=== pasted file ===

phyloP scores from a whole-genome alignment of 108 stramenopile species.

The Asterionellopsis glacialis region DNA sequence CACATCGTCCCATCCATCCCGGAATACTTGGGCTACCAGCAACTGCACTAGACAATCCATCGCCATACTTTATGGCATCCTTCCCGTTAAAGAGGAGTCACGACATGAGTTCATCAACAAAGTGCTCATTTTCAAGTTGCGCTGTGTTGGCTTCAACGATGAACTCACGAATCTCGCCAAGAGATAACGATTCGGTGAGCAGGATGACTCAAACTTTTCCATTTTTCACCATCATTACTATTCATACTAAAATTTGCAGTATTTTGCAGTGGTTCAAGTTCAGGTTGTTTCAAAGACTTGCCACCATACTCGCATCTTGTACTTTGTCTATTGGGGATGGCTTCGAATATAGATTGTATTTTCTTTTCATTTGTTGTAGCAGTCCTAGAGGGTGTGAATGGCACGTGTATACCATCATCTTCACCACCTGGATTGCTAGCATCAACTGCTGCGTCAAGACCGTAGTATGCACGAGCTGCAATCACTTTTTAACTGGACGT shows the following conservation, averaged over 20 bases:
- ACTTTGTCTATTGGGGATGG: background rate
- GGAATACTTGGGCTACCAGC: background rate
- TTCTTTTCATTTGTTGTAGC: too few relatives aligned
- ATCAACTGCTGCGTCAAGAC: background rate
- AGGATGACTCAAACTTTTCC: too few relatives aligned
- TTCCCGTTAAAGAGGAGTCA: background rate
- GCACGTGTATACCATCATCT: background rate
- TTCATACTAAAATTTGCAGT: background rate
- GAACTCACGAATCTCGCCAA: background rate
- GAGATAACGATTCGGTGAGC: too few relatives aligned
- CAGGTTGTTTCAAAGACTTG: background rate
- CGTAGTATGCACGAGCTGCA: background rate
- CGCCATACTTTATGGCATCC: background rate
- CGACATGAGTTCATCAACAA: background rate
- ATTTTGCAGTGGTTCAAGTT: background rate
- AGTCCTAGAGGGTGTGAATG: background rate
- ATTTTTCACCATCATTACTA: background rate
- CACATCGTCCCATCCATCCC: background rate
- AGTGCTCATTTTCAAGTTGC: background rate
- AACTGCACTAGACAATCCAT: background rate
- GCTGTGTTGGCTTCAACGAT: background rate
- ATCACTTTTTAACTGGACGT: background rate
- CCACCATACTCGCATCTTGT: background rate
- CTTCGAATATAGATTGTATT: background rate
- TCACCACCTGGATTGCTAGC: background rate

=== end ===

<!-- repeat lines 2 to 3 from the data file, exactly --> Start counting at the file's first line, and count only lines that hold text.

The Asterionellopsis glacialis region DNA sequence CACATCGTCCCATCCATCCCGGAATACTTGGGCTACCAGCAACTGCACTAGACAATCCATCGCCATACTTTATGGCATCCTTCCCGTTAAAGAGGAGTCACGACATGAGTTCATCAACAAAGTGCTCATTTTCAAGTTGCGCTGTGTTGGCTTCAACGATGAACTCACGAATCTCGCCAAGAGATAACGATTCGGTGAGCAGGATGACTCAAACTTTTCCATTTTTCACCATCATTACTATTCATACTAAAATTTGCAGTATTTTGCAGTGGTTCAAGTTCAGGTTGTTTCAAAGACTTGCCACCATACTCGCATCTTGTACTTTGTCTATTGGGGATGGCTTCGAATATAGATTGTATTTTCTTTTCATTTGTTGTAGCAGTCCTAGAGGGTGTGAATGGCACGTGTATACCATCATCTTCACCACCTGGATTGCTAGCATCAACTGCTGCGTCAAGACCGTAGTATGCACGAGCTGCAATCACTTTTTAACTGGACGT shows the following conservation, averaged over 20 bases:
- ACTTTGTCTATTGGGGATGG: background rate